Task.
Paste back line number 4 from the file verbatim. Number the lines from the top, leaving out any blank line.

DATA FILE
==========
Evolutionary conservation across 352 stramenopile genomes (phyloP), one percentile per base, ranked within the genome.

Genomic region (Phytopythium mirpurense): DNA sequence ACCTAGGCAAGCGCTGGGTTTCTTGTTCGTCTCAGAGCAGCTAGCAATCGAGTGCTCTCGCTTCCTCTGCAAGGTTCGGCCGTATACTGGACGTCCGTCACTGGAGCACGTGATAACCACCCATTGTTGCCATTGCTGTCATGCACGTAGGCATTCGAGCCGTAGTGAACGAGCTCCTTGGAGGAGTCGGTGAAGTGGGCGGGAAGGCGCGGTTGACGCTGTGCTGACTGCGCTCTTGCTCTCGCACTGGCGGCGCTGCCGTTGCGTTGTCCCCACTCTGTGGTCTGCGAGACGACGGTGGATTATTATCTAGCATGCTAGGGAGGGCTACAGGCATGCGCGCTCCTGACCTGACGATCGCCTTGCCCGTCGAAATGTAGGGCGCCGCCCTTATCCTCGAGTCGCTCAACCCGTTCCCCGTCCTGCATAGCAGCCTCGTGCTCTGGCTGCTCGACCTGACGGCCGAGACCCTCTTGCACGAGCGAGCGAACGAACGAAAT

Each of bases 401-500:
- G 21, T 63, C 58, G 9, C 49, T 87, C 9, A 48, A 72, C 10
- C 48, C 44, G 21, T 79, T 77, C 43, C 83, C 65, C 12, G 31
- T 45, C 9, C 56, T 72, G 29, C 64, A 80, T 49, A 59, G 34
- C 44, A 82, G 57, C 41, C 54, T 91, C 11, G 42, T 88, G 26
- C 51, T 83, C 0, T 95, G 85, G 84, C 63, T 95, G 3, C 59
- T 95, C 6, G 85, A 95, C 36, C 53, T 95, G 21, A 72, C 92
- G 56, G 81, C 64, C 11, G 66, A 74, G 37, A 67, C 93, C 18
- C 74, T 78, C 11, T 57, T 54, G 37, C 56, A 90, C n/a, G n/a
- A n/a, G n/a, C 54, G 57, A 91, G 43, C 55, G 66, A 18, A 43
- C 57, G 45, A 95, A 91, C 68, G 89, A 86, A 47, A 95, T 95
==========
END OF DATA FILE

- G 21, T 63, C 58, G 9, C 49, T 87, C 9, A 48, A 72, C 10